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6 Actions to Take if You're Laid Off or Lose Your Job

June 01, 2020

Even if you've done everything right and planned for life's "what ifs," a job loss or layoff can still catch you off guard. If you've recently lost your job or you're furloughed for the foreseeable future, here are some actions you may want to take.

  1. File for unemployment as soon as possible. As part of the CARES Act, the federal government is providing an additional $600 a week to anyone receiving unemployment insurance for up to four months and an additional 13 weeks of unemployment benefits through Dec. 31, 2020, for those who remain unemployed after state unemployment benefits run out. It typically takes two to three weeks after you file an unemployment claim to receive your first check.* So the sooner you file, the faster you can receive benefits. Visit careeronestop.org and search by state for instructions on how and where to file.
  2. Adjust your budget. First, determine how much you need to cover your immediate needs – food, shelter, utilities, healthcare and other essentials. Reduce expenses where possible, canceling anything no longer necessary, which may be things like lawn care, home cleaning services, subscriptions and streaming services.
  3. Determine if other financial assistance is available. Recent legislation like the CARES Act has been passed to help individuals struggling financially. Help may be available for housing payments, utilities, student loan debt and credit card debt, among others. Learn more on our financial assistance and support page.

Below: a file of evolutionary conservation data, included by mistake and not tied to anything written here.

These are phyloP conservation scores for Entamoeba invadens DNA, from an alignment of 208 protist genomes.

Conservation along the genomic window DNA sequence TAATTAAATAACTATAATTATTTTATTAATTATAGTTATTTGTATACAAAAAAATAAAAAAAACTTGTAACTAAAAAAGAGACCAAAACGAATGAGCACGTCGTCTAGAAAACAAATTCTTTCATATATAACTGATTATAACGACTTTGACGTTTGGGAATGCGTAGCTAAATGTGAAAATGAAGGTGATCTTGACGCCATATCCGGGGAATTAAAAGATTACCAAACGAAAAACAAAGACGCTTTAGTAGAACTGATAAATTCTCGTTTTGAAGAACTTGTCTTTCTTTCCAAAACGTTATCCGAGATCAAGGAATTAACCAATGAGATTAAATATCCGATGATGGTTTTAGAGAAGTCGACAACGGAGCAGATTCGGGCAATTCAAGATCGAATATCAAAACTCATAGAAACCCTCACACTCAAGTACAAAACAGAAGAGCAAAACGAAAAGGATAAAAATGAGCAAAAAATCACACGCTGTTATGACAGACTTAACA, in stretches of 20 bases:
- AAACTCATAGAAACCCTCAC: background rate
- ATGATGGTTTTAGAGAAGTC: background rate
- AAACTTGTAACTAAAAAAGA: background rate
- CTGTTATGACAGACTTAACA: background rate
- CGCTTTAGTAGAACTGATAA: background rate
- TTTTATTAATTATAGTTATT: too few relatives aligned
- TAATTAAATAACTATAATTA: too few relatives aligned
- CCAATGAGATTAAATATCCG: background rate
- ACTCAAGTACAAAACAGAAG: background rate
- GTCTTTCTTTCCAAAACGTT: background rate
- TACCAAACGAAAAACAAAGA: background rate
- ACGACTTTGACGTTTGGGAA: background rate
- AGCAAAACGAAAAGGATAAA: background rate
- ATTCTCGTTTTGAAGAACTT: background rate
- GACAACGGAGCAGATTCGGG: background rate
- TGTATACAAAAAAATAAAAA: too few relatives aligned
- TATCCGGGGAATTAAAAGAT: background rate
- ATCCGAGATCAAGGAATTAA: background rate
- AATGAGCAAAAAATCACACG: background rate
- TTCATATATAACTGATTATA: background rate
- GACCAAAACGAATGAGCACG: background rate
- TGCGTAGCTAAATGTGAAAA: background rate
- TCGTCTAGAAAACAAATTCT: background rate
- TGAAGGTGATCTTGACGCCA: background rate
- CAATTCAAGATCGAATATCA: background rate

4. Consider your health care coverage. When you lose your job, you can still apply for health coverage through one of two sources: COBRA or the Health Insurance Marketplace. HeathCare.gov provides information about both insurance options and is a good resource to help you get started.
  5. Create a plan. Talk with your financial advisor about how to get over this hump. You may have questions like: Should I use my emergency savings? Should I tap into my investments? How does this impact my retirement? Your financial advisor can listen to your concerns, walk you through your options and help determine the best way forward.
  6. Expand your job skills. Consider using this time to build your skills for your next position. Use online resources to learn more about topics relevant to your career. There are thousands of hours of free content out there. Thinking about changing careers? Explore jobs that match your skills at myskillsmyfuture.org. Or simply read books related to your career and leadership topics.

Finally, spend some time updating your resume and practicing your interview skills. Videotape yourself talking about your professional experience and answering common interview questions so you'll be comfortable and prepared for your next interview. By taking these steps now, you'll not only learn something, but, more important, you'll set yourself up for success wherever your career takes you.

Important Information:

* Source: U.S. Department of Labor

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